India supports UN condemnation of attacks by LRA
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Last Updated: Tuesday, November 15, 2011, 14:40
New York: India has supported a United Nations statement condemning attacks across Central Africa by the rebel Lord's Resistance Army (LRA), saying it will continue to cooperate with its African partners in projects aimed at addressing security problems in the region.

In a presidential statement, the Security Council reiterated its grave concern and demanded immediate end to the atrocities committed by the LRA.

India's Permanent Representative to the UN Hardeep Singh Puri assured the country's cooperation to its African partners, including with African Union and other sub-regional organisations in projects aimed to strengthen national capacities that would also help address security problems, including by the LRA.

"We have announced credit lines of USD 5 billion for the next three years as well as a number of projects designed for human resources development in African countries, including the pan-African e-network project," Puri said.

The Council said it was deeply concerned that its previous calls for the LRA to cease its attacks have not been heeded.

The LRA was formed in the late 1980s in Uganda and for over 15 years it has targeted Ugandan civilians and security forces, which in 2002 dislodged the rebels.

Puri said long-term socio-economic development and broad-based inclusive political systems are key to addressing the threats posed by the armed groups.

He said while measures taken by Uganda in cooperation with its neighbours have helped contain the problem, the LRA remains a potent threat and continues to indulge in various crimes against innocent civilians.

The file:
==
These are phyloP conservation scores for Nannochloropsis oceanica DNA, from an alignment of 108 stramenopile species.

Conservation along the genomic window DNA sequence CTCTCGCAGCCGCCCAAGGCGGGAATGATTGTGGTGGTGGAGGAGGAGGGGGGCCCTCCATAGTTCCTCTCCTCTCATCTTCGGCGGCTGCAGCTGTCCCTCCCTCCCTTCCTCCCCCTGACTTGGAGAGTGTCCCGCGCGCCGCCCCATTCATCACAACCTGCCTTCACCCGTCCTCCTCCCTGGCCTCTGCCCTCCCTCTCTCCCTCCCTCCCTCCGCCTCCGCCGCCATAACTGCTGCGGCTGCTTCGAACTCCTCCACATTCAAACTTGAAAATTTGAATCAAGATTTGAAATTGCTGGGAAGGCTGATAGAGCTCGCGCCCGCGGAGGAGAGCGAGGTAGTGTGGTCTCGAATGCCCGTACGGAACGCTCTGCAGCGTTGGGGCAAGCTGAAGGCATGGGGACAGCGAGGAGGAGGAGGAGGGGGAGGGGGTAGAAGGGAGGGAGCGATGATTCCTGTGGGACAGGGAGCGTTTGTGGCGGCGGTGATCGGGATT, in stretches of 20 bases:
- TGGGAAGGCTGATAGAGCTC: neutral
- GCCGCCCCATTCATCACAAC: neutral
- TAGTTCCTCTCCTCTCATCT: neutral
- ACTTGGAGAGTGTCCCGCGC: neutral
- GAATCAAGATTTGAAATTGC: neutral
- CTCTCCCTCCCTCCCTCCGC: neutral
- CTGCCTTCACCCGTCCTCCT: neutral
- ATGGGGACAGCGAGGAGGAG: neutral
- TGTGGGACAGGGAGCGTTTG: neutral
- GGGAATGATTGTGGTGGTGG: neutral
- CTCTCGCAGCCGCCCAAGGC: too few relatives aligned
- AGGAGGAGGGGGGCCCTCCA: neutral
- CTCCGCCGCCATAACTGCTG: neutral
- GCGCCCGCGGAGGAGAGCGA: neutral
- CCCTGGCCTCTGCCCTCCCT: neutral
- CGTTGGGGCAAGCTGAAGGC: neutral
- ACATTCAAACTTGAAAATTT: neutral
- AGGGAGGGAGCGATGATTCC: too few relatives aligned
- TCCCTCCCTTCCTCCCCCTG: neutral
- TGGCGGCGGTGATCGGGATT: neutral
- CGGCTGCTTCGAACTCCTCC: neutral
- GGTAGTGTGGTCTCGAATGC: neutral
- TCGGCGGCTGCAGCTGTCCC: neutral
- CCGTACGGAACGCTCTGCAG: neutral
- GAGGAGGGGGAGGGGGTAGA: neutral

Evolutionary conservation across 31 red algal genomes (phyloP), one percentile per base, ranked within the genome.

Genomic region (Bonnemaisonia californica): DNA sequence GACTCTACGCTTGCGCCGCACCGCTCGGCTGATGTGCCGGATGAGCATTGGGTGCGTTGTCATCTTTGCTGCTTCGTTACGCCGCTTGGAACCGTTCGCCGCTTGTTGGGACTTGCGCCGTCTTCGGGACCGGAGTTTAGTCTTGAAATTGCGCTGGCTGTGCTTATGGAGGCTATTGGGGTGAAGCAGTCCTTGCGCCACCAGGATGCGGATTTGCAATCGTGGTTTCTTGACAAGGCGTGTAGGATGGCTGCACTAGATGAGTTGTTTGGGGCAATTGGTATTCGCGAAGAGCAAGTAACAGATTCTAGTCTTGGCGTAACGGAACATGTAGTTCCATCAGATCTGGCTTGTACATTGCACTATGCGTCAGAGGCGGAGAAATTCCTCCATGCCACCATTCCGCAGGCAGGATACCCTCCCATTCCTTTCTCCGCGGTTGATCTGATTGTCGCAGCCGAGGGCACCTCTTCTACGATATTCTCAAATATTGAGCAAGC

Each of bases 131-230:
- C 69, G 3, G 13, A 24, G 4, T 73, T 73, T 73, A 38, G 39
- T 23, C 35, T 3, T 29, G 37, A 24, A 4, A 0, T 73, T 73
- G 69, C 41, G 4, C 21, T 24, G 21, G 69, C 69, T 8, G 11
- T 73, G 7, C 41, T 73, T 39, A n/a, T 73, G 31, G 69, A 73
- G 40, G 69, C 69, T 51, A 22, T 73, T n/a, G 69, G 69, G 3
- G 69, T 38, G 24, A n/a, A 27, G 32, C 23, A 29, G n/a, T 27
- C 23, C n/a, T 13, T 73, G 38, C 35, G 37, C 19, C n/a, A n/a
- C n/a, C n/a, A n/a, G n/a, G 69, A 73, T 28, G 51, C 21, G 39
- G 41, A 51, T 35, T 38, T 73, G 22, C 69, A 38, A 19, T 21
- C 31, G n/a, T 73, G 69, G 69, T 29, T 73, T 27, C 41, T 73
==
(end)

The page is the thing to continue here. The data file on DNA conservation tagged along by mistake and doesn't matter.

Even with its reduced strength of some 500 combatants, the LRA, with its leadership at large, continues to pose a serious threat to peace and security, given its ability to move freely and carry out operations across borders in several countries of the region.

"While long term solution to this problem is to extend the reach of the law enforcement agencies of the States and focus on development in the affected areas, it is important that serious efforts be made to eliminate the remaining active groups and target the leadership of the LRA to bring them to justice," Puri said.

India said it is necessary for the international community to strengthen the capacity of the countries in the Central African region, particularly of their armed forces and other law enforcement agencies to deal with the LRA.

The LRA extended its rampage to Uganda’s neighbours, such as Congo, the Central African Republic and South Sudan, committing atrocities like recruitment of children, rape, killing and maiming, and sexual slavery.


First Published: Tuesday, November 15, 2011, 14:40

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